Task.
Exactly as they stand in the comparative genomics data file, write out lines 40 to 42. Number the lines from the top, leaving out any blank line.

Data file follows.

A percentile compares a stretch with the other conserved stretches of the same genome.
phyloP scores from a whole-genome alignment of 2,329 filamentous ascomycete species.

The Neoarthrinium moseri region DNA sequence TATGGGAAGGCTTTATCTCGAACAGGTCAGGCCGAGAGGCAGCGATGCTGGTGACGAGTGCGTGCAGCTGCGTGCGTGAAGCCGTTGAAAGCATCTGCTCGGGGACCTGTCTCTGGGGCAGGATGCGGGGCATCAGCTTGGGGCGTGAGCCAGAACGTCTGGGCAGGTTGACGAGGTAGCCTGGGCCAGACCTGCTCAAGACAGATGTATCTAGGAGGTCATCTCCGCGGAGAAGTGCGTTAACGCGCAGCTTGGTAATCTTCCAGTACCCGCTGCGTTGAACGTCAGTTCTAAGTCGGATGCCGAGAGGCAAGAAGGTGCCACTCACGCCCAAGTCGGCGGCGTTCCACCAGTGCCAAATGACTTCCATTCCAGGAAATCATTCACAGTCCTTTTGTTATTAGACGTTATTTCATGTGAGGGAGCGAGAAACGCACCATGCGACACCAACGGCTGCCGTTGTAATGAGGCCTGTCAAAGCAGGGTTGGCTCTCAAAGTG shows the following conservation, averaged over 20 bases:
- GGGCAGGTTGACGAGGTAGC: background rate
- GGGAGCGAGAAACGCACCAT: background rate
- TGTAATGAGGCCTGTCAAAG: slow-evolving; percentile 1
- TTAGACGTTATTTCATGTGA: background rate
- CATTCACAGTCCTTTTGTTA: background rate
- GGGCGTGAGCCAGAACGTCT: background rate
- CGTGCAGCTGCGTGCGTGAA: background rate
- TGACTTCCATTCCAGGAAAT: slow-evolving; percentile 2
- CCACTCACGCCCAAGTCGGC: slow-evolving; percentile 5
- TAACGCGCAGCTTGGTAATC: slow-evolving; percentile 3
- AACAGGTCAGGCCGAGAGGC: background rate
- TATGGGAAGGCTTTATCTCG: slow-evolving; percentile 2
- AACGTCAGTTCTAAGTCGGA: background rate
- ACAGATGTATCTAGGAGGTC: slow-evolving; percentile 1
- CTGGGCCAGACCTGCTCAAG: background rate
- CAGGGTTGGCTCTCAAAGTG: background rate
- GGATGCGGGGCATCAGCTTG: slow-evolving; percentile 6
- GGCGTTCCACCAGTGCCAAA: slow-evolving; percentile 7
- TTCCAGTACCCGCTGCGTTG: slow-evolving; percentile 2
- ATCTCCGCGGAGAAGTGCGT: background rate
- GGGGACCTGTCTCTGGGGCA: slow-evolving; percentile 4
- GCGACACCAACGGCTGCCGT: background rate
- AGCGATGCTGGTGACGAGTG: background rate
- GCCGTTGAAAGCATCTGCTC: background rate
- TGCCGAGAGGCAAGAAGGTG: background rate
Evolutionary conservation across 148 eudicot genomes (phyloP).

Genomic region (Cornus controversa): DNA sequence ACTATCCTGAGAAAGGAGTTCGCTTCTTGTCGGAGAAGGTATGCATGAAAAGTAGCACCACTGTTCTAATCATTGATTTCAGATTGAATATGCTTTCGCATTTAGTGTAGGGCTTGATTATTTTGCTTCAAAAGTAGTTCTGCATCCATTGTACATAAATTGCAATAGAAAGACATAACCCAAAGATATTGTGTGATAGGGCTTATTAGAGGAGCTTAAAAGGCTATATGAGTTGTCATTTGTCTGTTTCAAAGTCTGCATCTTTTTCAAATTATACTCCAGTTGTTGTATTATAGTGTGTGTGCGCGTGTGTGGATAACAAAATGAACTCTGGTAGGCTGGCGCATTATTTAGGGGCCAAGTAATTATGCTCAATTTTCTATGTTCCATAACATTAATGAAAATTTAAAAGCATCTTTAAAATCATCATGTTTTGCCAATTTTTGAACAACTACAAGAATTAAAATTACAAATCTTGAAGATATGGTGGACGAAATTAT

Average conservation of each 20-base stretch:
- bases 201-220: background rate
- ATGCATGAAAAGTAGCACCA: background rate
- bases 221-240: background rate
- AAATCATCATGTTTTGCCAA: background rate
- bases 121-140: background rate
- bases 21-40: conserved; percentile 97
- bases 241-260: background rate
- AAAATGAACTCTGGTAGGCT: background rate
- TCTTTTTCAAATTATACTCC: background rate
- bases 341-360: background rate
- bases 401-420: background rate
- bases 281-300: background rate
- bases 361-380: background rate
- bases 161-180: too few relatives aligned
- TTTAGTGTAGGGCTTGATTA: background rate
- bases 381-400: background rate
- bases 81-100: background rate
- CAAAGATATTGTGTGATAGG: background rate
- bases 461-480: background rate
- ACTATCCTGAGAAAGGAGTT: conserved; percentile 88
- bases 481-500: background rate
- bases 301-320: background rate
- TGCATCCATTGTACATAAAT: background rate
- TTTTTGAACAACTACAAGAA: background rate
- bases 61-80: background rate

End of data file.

- TCTTTTTCAAATTATACTCC: background rate
- bases 341-360: background rate
- bases 401-420: background rate